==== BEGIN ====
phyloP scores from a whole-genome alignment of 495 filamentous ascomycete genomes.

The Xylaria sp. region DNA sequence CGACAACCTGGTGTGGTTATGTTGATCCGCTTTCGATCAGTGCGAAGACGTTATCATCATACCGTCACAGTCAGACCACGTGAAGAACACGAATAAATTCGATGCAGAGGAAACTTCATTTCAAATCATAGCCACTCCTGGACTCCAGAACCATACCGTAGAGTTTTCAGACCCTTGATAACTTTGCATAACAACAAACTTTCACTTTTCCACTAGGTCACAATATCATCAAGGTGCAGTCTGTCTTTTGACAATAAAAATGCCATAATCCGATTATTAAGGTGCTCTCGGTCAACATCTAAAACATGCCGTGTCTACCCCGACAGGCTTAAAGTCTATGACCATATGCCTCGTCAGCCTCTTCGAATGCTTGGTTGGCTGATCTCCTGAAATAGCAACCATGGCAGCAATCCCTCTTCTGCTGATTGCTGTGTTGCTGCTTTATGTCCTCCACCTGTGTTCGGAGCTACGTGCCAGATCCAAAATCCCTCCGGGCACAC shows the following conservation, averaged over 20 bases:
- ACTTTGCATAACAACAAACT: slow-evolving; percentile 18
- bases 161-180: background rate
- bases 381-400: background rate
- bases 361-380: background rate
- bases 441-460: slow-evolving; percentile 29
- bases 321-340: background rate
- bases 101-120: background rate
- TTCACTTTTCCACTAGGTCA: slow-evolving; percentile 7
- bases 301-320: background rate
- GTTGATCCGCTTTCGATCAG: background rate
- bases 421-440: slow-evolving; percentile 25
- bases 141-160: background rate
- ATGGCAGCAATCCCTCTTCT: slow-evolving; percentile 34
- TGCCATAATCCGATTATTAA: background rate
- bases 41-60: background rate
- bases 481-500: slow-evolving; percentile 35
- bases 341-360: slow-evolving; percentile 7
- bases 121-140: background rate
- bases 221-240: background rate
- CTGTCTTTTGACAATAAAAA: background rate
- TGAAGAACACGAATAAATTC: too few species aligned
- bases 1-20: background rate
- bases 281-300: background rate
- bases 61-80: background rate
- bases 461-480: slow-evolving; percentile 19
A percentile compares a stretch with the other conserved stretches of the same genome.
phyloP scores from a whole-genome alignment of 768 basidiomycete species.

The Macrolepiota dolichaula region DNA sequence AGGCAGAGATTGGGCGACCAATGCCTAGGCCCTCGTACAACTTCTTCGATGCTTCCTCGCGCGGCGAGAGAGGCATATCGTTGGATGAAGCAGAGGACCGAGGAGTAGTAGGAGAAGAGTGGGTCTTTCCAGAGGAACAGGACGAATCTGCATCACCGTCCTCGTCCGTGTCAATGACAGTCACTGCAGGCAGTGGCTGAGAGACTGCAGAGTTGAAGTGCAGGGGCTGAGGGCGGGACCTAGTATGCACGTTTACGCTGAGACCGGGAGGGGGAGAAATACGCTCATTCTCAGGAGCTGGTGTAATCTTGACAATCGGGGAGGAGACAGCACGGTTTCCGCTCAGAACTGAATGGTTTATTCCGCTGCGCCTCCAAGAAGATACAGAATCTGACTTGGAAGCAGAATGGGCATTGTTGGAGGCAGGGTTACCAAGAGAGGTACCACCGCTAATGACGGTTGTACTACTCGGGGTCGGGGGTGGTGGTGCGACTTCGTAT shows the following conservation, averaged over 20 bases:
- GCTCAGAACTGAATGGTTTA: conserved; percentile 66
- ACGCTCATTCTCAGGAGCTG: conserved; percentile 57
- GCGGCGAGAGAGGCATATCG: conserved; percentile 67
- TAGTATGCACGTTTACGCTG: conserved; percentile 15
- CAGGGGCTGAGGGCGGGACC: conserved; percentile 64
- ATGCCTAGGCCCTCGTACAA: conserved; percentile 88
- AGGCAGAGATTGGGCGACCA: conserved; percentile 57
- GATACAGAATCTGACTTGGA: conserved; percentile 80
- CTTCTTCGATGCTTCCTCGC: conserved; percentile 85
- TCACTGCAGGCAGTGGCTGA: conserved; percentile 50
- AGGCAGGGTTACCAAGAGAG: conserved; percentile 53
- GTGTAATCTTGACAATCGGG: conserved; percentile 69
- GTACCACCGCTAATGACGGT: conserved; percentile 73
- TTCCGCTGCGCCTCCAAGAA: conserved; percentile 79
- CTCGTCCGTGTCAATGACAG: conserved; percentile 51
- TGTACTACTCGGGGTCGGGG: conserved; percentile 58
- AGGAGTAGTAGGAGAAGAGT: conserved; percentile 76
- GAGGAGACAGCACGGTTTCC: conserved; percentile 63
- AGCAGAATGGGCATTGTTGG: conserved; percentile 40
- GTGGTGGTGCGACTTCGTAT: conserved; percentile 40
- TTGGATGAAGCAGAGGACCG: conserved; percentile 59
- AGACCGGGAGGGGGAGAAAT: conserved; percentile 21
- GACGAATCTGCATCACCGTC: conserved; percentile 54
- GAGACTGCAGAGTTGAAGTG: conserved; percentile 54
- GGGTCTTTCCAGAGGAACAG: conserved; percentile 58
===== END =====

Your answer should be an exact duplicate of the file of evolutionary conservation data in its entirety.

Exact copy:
phyloP scores from a whole-genome alignment of 495 filamentous ascomycete genomes.

The Xylaria sp. region DNA sequence CGACAACCTGGTGTGGTTATGTTGATCCGCTTTCGATCAGTGCGAAGACGTTATCATCATACCGTCACAGTCAGACCACGTGAAGAACACGAATAAATTCGATGCAGAGGAAACTTCATTTCAAATCATAGCCACTCCTGGACTCCAGAACCATACCGTAGAGTTTTCAGACCCTTGATAACTTTGCATAACAACAAACTTTCACTTTTCCACTAGGTCACAATATCATCAAGGTGCAGTCTGTCTTTTGACAATAAAAATGCCATAATCCGATTATTAAGGTGCTCTCGGTCAACATCTAAAACATGCCGTGTCTACCCCGACAGGCTTAAAGTCTATGACCATATGCCTCGTCAGCCTCTTCGAATGCTTGGTTGGCTGATCTCCTGAAATAGCAACCATGGCAGCAATCCCTCTTCTGCTGATTGCTGTGTTGCTGCTTTATGTCCTCCACCTGTGTTCGGAGCTACGTGCCAGATCCAAAATCCCTCCGGGCACAC shows the following conservation, averaged over 20 bases:
- ACTTTGCATAACAACAAACT: slow-evolving; percentile 18
- bases 161-180: background rate
- bases 381-400: background rate
- bases 361-380: background rate
- bases 441-460: slow-evolving; percentile 29
- bases 321-340: background rate
- bases 101-120: background rate
- TTCACTTTTCCACTAGGTCA: slow-evolving; percentile 7
- bases 301-320: background rate
- GTTGATCCGCTTTCGATCAG: background rate
- bases 421-440: slow-evolving; percentile 25
- bases 141-160: background rate
- ATGGCAGCAATCCCTCTTCT: slow-evolving; percentile 34
- TGCCATAATCCGATTATTAA: background rate
- bases 41-60: background rate
- bases 481-500: slow-evolving; percentile 35
- bases 341-360: slow-evolving; percentile 7
- bases 121-140: background rate
- bases 221-240: background rate
- CTGTCTTTTGACAATAAAAA: background rate
- TGAAGAACACGAATAAATTC: too few species aligned
- bases 1-20: background rate
- bases 281-300: background rate
- bases 61-80: background rate
- bases 461-480: slow-evolving; percentile 19
A percentile compares a stretch with the other conserved stretches of the same genome.
phyloP scores from a whole-genome alignment of 768 basidiomycete species.

The Macrolepiota dolichaula region DNA sequence AGGCAGAGATTGGGCGACCAATGCCTAGGCCCTCGTACAACTTCTTCGATGCTTCCTCGCGCGGCGAGAGAGGCATATCGTTGGATGAAGCAGAGGACCGAGGAGTAGTAGGAGAAGAGTGGGTCTTTCCAGAGGAACAGGACGAATCTGCATCACCGTCCTCGTCCGTGTCAATGACAGTCACTGCAGGCAGTGGCTGAGAGACTGCAGAGTTGAAGTGCAGGGGCTGAGGGCGGGACCTAGTATGCACGTTTACGCTGAGACCGGGAGGGGGAGAAATACGCTCATTCTCAGGAGCTGGTGTAATCTTGACAATCGGGGAGGAGACAGCACGGTTTCCGCTCAGAACTGAATGGTTTATTCCGCTGCGCCTCCAAGAAGATACAGAATCTGACTTGGAAGCAGAATGGGCATTGTTGGAGGCAGGGTTACCAAGAGAGGTACCACCGCTAATGACGGTTGTACTACTCGGGGTCGGGGGTGGTGGTGCGACTTCGTAT shows the following conservation, averaged over 20 bases:
- GCTCAGAACTGAATGGTTTA: conserved; percentile 66
- ACGCTCATTCTCAGGAGCTG: conserved; percentile 57
- GCGGCGAGAGAGGCATATCG: conserved; percentile 67
- TAGTATGCACGTTTACGCTG: conserved; percentile 15
- CAGGGGCTGAGGGCGGGACC: conserved; percentile 64
- ATGCCTAGGCCCTCGTACAA: conserved; percentile 88
- AGGCAGAGATTGGGCGACCA: conserved; percentile 57
- GATACAGAATCTGACTTGGA: conserved; percentile 80
- CTTCTTCGATGCTTCCTCGC: conserved; percentile 85
- TCACTGCAGGCAGTGGCTGA: conserved; percentile 50
- AGGCAGGGTTACCAAGAGAG: conserved; percentile 53
- GTGTAATCTTGACAATCGGG: conserved; percentile 69
- GTACCACCGCTAATGACGGT: conserved; percentile 73
- TTCCGCTGCGCCTCCAAGAA: conserved; percentile 79
- CTCGTCCGTGTCAATGACAG: conserved; percentile 51
- TGTACTACTCGGGGTCGGGG: conserved; percentile 58
- AGGAGTAGTAGGAGAAGAGT: conserved; percentile 76
- GAGGAGACAGCACGGTTTCC: conserved; percentile 63
- AGCAGAATGGGCATTGTTGG: conserved; percentile 40
- GTGGTGGTGCGACTTCGTAT: conserved; percentile 40
- TTGGATGAAGCAGAGGACCG: conserved; percentile 59
- AGACCGGGAGGGGGAGAAAT: conserved; percentile 21
- GACGAATCTGCATCACCGTC: conserved; percentile 54
- GAGACTGCAGAGTTGAAGTG: conserved; percentile 54
- GGGTCTTTCCAGAGGAACAG: conserved; percentile 58